Case of a patient with a fish hook lodged in the eyelid with the bait (worm) still attached.
Thankfully the hook missed the eye and was only in the lid. After some propofol as sedation, the hook was easily removed.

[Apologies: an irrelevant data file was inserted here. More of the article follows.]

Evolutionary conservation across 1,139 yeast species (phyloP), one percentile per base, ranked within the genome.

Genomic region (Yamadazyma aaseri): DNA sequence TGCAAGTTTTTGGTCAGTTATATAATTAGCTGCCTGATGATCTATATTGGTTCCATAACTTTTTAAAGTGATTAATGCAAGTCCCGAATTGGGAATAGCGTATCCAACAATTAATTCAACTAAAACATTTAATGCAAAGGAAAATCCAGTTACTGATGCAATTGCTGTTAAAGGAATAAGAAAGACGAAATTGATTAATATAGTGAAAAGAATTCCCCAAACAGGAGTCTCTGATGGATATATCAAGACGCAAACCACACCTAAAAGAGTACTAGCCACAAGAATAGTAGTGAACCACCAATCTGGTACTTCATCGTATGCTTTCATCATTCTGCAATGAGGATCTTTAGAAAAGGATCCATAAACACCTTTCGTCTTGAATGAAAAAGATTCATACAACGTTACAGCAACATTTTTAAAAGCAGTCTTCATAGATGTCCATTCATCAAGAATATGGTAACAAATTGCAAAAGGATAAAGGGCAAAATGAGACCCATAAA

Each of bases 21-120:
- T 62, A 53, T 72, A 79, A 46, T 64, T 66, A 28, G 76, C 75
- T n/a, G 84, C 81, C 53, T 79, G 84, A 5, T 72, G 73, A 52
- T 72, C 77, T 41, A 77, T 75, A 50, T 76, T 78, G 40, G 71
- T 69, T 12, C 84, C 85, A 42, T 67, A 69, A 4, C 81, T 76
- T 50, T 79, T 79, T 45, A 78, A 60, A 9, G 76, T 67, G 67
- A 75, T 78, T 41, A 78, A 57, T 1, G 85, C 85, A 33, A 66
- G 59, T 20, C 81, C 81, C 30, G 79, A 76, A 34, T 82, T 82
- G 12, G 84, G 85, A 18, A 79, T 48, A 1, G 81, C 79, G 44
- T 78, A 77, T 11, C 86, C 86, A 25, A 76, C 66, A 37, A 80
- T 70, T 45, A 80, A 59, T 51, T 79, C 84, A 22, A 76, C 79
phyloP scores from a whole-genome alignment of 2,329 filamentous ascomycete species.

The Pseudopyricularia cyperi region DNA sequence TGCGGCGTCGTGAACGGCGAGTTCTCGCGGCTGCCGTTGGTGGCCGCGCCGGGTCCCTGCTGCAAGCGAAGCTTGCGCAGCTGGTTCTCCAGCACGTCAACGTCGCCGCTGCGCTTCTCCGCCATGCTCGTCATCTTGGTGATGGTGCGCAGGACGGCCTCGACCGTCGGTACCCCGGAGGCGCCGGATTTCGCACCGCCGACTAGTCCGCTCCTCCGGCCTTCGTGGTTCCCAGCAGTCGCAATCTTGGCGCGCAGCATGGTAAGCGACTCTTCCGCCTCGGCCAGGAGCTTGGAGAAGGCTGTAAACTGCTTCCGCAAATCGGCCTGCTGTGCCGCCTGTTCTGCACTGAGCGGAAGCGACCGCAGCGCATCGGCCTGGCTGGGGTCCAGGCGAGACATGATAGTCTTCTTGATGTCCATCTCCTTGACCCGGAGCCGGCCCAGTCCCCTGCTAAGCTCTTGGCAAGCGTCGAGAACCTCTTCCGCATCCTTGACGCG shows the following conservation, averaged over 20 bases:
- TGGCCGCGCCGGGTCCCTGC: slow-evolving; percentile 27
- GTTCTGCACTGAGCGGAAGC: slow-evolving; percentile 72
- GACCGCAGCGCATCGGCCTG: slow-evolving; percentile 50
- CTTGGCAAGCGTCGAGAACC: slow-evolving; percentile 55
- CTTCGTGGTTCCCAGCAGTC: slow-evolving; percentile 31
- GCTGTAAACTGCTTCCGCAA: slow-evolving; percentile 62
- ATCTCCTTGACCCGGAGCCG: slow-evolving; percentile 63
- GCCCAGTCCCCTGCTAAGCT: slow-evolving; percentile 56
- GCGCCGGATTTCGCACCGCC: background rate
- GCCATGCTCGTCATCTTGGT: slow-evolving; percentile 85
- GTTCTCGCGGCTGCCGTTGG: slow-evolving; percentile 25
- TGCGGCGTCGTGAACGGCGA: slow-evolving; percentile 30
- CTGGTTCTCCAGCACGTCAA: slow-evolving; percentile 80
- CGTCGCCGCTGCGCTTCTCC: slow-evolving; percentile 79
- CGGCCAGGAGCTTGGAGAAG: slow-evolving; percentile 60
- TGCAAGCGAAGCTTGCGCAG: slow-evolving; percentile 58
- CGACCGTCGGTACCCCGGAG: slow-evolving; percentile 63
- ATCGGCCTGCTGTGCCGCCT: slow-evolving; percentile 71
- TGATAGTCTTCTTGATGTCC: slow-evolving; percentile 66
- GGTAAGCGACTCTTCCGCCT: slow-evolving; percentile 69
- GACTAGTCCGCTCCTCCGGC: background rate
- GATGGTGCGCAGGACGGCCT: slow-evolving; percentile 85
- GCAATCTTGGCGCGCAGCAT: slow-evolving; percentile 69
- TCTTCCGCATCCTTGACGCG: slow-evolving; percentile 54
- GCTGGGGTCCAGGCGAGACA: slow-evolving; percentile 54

Ocular penetrating fish-hook injuries represent an unusual and very dangerous ocular trauma. Management of these injuries depends on the type and location of the hook above all. There are two primary surgical techniques for the removal of fish hooks embedded in nonocular tissue in ophthalmic injuries. (a) The back-out retrograde method, useful for barbless hooks, refers to backing the hook out through its entrance laceration. In global trauma, its use can bring excessive damage. (b) The advance and cut technique, the most useful method in anterior segment fish-hook laceration, consists of performing a controlled surgical incision to allow a traumatic release of the point and barb. The fish hook is advanced through the tissue causing a second wound, the barb is then cut, and the remaining hook is backed out through the entry wound.